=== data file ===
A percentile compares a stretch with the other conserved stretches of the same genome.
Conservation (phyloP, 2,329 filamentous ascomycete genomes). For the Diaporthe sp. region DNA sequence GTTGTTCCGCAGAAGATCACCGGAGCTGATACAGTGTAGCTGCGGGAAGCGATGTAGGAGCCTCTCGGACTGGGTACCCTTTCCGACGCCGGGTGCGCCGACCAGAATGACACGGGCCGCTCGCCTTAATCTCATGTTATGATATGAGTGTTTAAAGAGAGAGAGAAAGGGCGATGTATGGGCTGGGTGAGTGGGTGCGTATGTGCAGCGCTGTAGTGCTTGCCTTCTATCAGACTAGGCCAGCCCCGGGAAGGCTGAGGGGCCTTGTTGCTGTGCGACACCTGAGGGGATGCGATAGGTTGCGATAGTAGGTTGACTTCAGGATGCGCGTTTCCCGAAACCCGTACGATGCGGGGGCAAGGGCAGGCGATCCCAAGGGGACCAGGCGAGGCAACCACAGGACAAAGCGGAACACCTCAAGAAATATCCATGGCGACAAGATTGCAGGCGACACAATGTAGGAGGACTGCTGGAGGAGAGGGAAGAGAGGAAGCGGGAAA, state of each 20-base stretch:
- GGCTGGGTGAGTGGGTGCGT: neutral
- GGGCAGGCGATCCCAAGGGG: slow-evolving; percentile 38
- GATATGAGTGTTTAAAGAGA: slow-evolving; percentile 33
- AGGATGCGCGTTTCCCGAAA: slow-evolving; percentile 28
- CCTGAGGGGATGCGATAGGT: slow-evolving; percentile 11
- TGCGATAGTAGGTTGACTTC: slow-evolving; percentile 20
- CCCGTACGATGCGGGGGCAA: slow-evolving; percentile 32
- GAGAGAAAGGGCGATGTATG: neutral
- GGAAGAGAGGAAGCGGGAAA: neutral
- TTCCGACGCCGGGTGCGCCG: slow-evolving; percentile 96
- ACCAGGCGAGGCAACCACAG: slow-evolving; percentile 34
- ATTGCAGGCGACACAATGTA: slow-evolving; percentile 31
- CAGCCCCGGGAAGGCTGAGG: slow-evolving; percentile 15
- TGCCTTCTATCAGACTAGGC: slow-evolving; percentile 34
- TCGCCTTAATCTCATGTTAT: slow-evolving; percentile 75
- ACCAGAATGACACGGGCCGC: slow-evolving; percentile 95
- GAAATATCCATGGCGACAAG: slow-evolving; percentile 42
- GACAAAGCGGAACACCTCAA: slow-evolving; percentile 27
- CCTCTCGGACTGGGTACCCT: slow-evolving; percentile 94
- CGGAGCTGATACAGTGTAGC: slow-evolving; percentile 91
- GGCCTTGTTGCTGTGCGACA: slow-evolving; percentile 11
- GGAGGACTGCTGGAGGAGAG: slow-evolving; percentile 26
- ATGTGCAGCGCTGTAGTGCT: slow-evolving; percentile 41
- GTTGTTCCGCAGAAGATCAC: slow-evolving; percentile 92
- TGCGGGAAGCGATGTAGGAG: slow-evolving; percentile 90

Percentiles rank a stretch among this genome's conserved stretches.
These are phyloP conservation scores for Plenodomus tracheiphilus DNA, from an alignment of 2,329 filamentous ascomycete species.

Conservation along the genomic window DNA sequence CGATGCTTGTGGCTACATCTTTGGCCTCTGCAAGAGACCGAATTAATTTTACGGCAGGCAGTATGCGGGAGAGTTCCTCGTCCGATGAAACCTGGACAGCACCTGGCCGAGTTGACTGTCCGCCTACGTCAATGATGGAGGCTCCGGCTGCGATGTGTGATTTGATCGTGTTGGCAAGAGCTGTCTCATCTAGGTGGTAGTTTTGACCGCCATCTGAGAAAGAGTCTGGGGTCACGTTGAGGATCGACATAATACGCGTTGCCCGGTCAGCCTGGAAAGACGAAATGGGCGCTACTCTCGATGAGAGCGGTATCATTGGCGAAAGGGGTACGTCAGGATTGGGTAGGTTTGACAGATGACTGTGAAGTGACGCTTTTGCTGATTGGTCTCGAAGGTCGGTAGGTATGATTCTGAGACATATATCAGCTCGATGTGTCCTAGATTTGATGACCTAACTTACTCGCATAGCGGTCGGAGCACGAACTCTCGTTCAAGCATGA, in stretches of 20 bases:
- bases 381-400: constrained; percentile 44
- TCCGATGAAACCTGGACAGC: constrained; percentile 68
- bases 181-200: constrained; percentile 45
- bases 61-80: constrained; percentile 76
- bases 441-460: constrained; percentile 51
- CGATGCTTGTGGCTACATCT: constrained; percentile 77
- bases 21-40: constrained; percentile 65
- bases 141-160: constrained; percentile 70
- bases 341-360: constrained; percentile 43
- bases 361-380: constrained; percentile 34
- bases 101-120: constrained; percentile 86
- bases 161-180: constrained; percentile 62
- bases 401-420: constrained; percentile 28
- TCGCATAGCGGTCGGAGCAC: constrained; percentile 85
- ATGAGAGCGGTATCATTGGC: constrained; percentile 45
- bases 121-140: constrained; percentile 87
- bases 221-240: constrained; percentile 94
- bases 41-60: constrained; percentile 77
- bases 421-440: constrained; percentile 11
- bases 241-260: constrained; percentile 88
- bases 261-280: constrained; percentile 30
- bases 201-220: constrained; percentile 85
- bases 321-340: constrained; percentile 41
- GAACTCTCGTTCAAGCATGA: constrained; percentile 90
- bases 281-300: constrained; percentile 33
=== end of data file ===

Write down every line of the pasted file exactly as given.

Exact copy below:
A percentile compares a stretch with the other conserved stretches of the same genome.
Conservation (phyloP, 2,329 filamentous ascomycete genomes). For the Diaporthe sp. region DNA sequence GTTGTTCCGCAGAAGATCACCGGAGCTGATACAGTGTAGCTGCGGGAAGCGATGTAGGAGCCTCTCGGACTGGGTACCCTTTCCGACGCCGGGTGCGCCGACCAGAATGACACGGGCCGCTCGCCTTAATCTCATGTTATGATATGAGTGTTTAAAGAGAGAGAGAAAGGGCGATGTATGGGCTGGGTGAGTGGGTGCGTATGTGCAGCGCTGTAGTGCTTGCCTTCTATCAGACTAGGCCAGCCCCGGGAAGGCTGAGGGGCCTTGTTGCTGTGCGACACCTGAGGGGATGCGATAGGTTGCGATAGTAGGTTGACTTCAGGATGCGCGTTTCCCGAAACCCGTACGATGCGGGGGCAAGGGCAGGCGATCCCAAGGGGACCAGGCGAGGCAACCACAGGACAAAGCGGAACACCTCAAGAAATATCCATGGCGACAAGATTGCAGGCGACACAATGTAGGAGGACTGCTGGAGGAGAGGGAAGAGAGGAAGCGGGAAA, state of each 20-base stretch:
- GGCTGGGTGAGTGGGTGCGT: neutral
- GGGCAGGCGATCCCAAGGGG: slow-evolving; percentile 38
- GATATGAGTGTTTAAAGAGA: slow-evolving; percentile 33
- AGGATGCGCGTTTCCCGAAA: slow-evolving; percentile 28
- CCTGAGGGGATGCGATAGGT: slow-evolving; percentile 11
- TGCGATAGTAGGTTGACTTC: slow-evolving; percentile 20
- CCCGTACGATGCGGGGGCAA: slow-evolving; percentile 32
- GAGAGAAAGGGCGATGTATG: neutral
- GGAAGAGAGGAAGCGGGAAA: neutral
- TTCCGACGCCGGGTGCGCCG: slow-evolving; percentile 96
- ACCAGGCGAGGCAACCACAG: slow-evolving; percentile 34
- ATTGCAGGCGACACAATGTA: slow-evolving; percentile 31
- CAGCCCCGGGAAGGCTGAGG: slow-evolving; percentile 15
- TGCCTTCTATCAGACTAGGC: slow-evolving; percentile 34
- TCGCCTTAATCTCATGTTAT: slow-evolving; percentile 75
- ACCAGAATGACACGGGCCGC: slow-evolving; percentile 95
- GAAATATCCATGGCGACAAG: slow-evolving; percentile 42
- GACAAAGCGGAACACCTCAA: slow-evolving; percentile 27
- CCTCTCGGACTGGGTACCCT: slow-evolving; percentile 94
- CGGAGCTGATACAGTGTAGC: slow-evolving; percentile 91
- GGCCTTGTTGCTGTGCGACA: slow-evolving; percentile 11
- GGAGGACTGCTGGAGGAGAG: slow-evolving; percentile 26
- ATGTGCAGCGCTGTAGTGCT: slow-evolving; percentile 41
- GTTGTTCCGCAGAAGATCAC: slow-evolving; percentile 92
- TGCGGGAAGCGATGTAGGAG: slow-evolving; percentile 90

Percentiles rank a stretch among this genome's conserved stretches.
These are phyloP conservation scores for Plenodomus tracheiphilus DNA, from an alignment of 2,329 filamentous ascomycete species.

Conservation along the genomic window DNA sequence CGATGCTTGTGGCTACATCTTTGGCCTCTGCAAGAGACCGAATTAATTTTACGGCAGGCAGTATGCGGGAGAGTTCCTCGTCCGATGAAACCTGGACAGCACCTGGCCGAGTTGACTGTCCGCCTACGTCAATGATGGAGGCTCCGGCTGCGATGTGTGATTTGATCGTGTTGGCAAGAGCTGTCTCATCTAGGTGGTAGTTTTGACCGCCATCTGAGAAAGAGTCTGGGGTCACGTTGAGGATCGACATAATACGCGTTGCCCGGTCAGCCTGGAAAGACGAAATGGGCGCTACTCTCGATGAGAGCGGTATCATTGGCGAAAGGGGTACGTCAGGATTGGGTAGGTTTGACAGATGACTGTGAAGTGACGCTTTTGCTGATTGGTCTCGAAGGTCGGTAGGTATGATTCTGAGACATATATCAGCTCGATGTGTCCTAGATTTGATGACCTAACTTACTCGCATAGCGGTCGGAGCACGAACTCTCGTTCAAGCATGA, in stretches of 20 bases:
- bases 381-400: constrained; percentile 44
- TCCGATGAAACCTGGACAGC: constrained; percentile 68
- bases 181-200: constrained; percentile 45
- bases 61-80: constrained; percentile 76
- bases 441-460: constrained; percentile 51
- CGATGCTTGTGGCTACATCT: constrained; percentile 77
- bases 21-40: constrained; percentile 65
- bases 141-160: constrained; percentile 70
- bases 341-360: constrained; percentile 43
- bases 361-380: constrained; percentile 34
- bases 101-120: constrained; percentile 86
- bases 161-180: constrained; percentile 62
- bases 401-420: constrained; percentile 28
- TCGCATAGCGGTCGGAGCAC: constrained; percentile 85
- ATGAGAGCGGTATCATTGGC: constrained; percentile 45
- bases 121-140: constrained; percentile 87
- bases 221-240: constrained; percentile 94
- bases 41-60: constrained; percentile 77
- bases 421-440: constrained; percentile 11
- bases 241-260: constrained; percentile 88
- bases 261-280: constrained; percentile 30
- bases 201-220: constrained; percentile 85
- bases 321-340: constrained; percentile 41
- GAACTCTCGTTCAAGCATGA: constrained; percentile 90
- bases 281-300: constrained; percentile 33